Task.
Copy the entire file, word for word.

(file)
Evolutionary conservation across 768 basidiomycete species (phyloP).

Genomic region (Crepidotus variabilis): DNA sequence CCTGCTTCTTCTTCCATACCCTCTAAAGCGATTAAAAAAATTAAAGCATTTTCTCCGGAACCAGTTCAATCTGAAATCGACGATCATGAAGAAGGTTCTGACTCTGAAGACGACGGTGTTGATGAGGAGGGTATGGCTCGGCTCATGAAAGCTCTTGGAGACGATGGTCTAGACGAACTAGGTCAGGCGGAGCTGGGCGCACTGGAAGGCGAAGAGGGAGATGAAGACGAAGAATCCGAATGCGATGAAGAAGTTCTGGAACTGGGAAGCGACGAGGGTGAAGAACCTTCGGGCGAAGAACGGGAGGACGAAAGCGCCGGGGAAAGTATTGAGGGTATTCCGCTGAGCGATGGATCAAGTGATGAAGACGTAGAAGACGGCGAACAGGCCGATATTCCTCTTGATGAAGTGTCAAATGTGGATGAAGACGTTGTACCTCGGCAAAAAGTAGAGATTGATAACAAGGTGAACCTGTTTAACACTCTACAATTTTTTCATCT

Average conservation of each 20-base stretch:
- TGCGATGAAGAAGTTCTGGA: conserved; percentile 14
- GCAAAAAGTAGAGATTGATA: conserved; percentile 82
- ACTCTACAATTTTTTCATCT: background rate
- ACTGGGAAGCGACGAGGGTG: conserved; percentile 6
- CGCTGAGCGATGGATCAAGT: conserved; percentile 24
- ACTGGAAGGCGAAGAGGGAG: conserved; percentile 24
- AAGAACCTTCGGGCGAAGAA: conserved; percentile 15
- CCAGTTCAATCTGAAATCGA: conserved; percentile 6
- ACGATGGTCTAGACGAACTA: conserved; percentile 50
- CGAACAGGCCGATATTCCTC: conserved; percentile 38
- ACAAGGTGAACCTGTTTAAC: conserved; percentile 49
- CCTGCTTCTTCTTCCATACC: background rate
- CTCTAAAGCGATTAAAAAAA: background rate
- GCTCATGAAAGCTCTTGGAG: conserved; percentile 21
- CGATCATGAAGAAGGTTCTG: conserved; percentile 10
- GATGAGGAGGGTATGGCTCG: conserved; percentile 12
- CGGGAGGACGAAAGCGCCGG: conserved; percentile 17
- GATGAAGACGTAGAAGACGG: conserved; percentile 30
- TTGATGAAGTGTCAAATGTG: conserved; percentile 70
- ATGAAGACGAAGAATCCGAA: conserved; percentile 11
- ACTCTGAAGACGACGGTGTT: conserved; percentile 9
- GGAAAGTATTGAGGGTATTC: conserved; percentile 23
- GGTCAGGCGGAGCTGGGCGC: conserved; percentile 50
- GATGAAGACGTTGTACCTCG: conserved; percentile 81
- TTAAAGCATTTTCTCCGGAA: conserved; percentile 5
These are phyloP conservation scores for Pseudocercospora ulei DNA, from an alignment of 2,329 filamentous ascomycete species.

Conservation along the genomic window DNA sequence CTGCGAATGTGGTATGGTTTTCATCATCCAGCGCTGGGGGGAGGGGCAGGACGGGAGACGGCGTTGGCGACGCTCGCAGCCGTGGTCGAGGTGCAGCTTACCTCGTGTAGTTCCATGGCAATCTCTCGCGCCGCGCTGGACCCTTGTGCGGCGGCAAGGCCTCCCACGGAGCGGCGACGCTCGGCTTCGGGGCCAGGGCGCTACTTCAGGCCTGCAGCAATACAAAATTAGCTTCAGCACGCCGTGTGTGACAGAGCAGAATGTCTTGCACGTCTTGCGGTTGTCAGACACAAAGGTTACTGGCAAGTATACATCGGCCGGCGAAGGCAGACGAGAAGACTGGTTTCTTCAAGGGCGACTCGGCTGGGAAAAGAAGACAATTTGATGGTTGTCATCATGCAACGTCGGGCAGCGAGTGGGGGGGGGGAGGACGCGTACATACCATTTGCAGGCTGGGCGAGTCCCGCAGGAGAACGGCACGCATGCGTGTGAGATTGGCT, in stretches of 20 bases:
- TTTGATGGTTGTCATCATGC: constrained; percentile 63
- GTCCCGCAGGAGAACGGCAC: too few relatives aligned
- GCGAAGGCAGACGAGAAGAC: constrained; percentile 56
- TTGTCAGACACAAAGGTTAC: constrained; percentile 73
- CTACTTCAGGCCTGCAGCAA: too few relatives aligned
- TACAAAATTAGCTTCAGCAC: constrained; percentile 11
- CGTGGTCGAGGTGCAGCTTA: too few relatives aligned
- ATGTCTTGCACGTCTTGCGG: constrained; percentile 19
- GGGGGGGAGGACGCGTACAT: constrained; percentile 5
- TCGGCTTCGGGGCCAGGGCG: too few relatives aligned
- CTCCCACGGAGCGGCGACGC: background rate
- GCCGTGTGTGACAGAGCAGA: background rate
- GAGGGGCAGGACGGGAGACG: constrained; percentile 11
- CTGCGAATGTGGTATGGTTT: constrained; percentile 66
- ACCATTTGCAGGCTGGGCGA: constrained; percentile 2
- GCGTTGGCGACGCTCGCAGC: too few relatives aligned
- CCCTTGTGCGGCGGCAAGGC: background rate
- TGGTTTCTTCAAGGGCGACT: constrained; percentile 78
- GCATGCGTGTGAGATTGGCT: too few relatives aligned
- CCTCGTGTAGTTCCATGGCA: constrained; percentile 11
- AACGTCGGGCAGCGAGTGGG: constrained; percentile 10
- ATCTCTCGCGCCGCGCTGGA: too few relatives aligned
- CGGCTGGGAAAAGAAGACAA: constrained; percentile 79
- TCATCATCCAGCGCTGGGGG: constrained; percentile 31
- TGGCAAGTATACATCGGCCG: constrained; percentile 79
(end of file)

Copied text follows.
Evolutionary conservation across 768 basidiomycete species (phyloP).

Genomic region (Crepidotus variabilis): DNA sequence CCTGCTTCTTCTTCCATACCCTCTAAAGCGATTAAAAAAATTAAAGCATTTTCTCCGGAACCAGTTCAATCTGAAATCGACGATCATGAAGAAGGTTCTGACTCTGAAGACGACGGTGTTGATGAGGAGGGTATGGCTCGGCTCATGAAAGCTCTTGGAGACGATGGTCTAGACGAACTAGGTCAGGCGGAGCTGGGCGCACTGGAAGGCGAAGAGGGAGATGAAGACGAAGAATCCGAATGCGATGAAGAAGTTCTGGAACTGGGAAGCGACGAGGGTGAAGAACCTTCGGGCGAAGAACGGGAGGACGAAAGCGCCGGGGAAAGTATTGAGGGTATTCCGCTGAGCGATGGATCAAGTGATGAAGACGTAGAAGACGGCGAACAGGCCGATATTCCTCTTGATGAAGTGTCAAATGTGGATGAAGACGTTGTACCTCGGCAAAAAGTAGAGATTGATAACAAGGTGAACCTGTTTAACACTCTACAATTTTTTCATCT

Average conservation of each 20-base stretch:
- TGCGATGAAGAAGTTCTGGA: conserved; percentile 14
- GCAAAAAGTAGAGATTGATA: conserved; percentile 82
- ACTCTACAATTTTTTCATCT: background rate
- ACTGGGAAGCGACGAGGGTG: conserved; percentile 6
- CGCTGAGCGATGGATCAAGT: conserved; percentile 24
- ACTGGAAGGCGAAGAGGGAG: conserved; percentile 24
- AAGAACCTTCGGGCGAAGAA: conserved; percentile 15
- CCAGTTCAATCTGAAATCGA: conserved; percentile 6
- ACGATGGTCTAGACGAACTA: conserved; percentile 50
- CGAACAGGCCGATATTCCTC: conserved; percentile 38
- ACAAGGTGAACCTGTTTAAC: conserved; percentile 49
- CCTGCTTCTTCTTCCATACC: background rate
- CTCTAAAGCGATTAAAAAAA: background rate
- GCTCATGAAAGCTCTTGGAG: conserved; percentile 21
- CGATCATGAAGAAGGTTCTG: conserved; percentile 10
- GATGAGGAGGGTATGGCTCG: conserved; percentile 12
- CGGGAGGACGAAAGCGCCGG: conserved; percentile 17
- GATGAAGACGTAGAAGACGG: conserved; percentile 30
- TTGATGAAGTGTCAAATGTG: conserved; percentile 70
- ATGAAGACGAAGAATCCGAA: conserved; percentile 11
- ACTCTGAAGACGACGGTGTT: conserved; percentile 9
- GGAAAGTATTGAGGGTATTC: conserved; percentile 23
- GGTCAGGCGGAGCTGGGCGC: conserved; percentile 50
- GATGAAGACGTTGTACCTCG: conserved; percentile 81
- TTAAAGCATTTTCTCCGGAA: conserved; percentile 5
These are phyloP conservation scores for Pseudocercospora ulei DNA, from an alignment of 2,329 filamentous ascomycete species.

Conservation along the genomic window DNA sequence CTGCGAATGTGGTATGGTTTTCATCATCCAGCGCTGGGGGGAGGGGCAGGACGGGAGACGGCGTTGGCGACGCTCGCAGCCGTGGTCGAGGTGCAGCTTACCTCGTGTAGTTCCATGGCAATCTCTCGCGCCGCGCTGGACCCTTGTGCGGCGGCAAGGCCTCCCACGGAGCGGCGACGCTCGGCTTCGGGGCCAGGGCGCTACTTCAGGCCTGCAGCAATACAAAATTAGCTTCAGCACGCCGTGTGTGACAGAGCAGAATGTCTTGCACGTCTTGCGGTTGTCAGACACAAAGGTTACTGGCAAGTATACATCGGCCGGCGAAGGCAGACGAGAAGACTGGTTTCTTCAAGGGCGACTCGGCTGGGAAAAGAAGACAATTTGATGGTTGTCATCATGCAACGTCGGGCAGCGAGTGGGGGGGGGGAGGACGCGTACATACCATTTGCAGGCTGGGCGAGTCCCGCAGGAGAACGGCACGCATGCGTGTGAGATTGGCT, in stretches of 20 bases:
- TTTGATGGTTGTCATCATGC: constrained; percentile 63
- GTCCCGCAGGAGAACGGCAC: too few relatives aligned
- GCGAAGGCAGACGAGAAGAC: constrained; percentile 56
- TTGTCAGACACAAAGGTTAC: constrained; percentile 73
- CTACTTCAGGCCTGCAGCAA: too few relatives aligned
- TACAAAATTAGCTTCAGCAC: constrained; percentile 11
- CGTGGTCGAGGTGCAGCTTA: too few relatives aligned
- ATGTCTTGCACGTCTTGCGG: constrained; percentile 19
- GGGGGGGAGGACGCGTACAT: constrained; percentile 5
- TCGGCTTCGGGGCCAGGGCG: too few relatives aligned
- CTCCCACGGAGCGGCGACGC: background rate
- GCCGTGTGTGACAGAGCAGA: background rate
- GAGGGGCAGGACGGGAGACG: constrained; percentile 11
- CTGCGAATGTGGTATGGTTT: constrained; percentile 66
- ACCATTTGCAGGCTGGGCGA: constrained; percentile 2
- GCGTTGGCGACGCTCGCAGC: too few relatives aligned
- CCCTTGTGCGGCGGCAAGGC: background rate
- TGGTTTCTTCAAGGGCGACT: constrained; percentile 78
- GCATGCGTGTGAGATTGGCT: too few relatives aligned
- CCTCGTGTAGTTCCATGGCA: constrained; percentile 11
- AACGTCGGGCAGCGAGTGGG: constrained; percentile 10
- ATCTCTCGCGCCGCGCTGGA: too few relatives aligned
- CGGCTGGGAAAAGAAGACAA: constrained; percentile 79
- TCATCATCCAGCGCTGGGGG: constrained; percentile 31
- TGGCAAGTATACATCGGCCG: constrained; percentile 79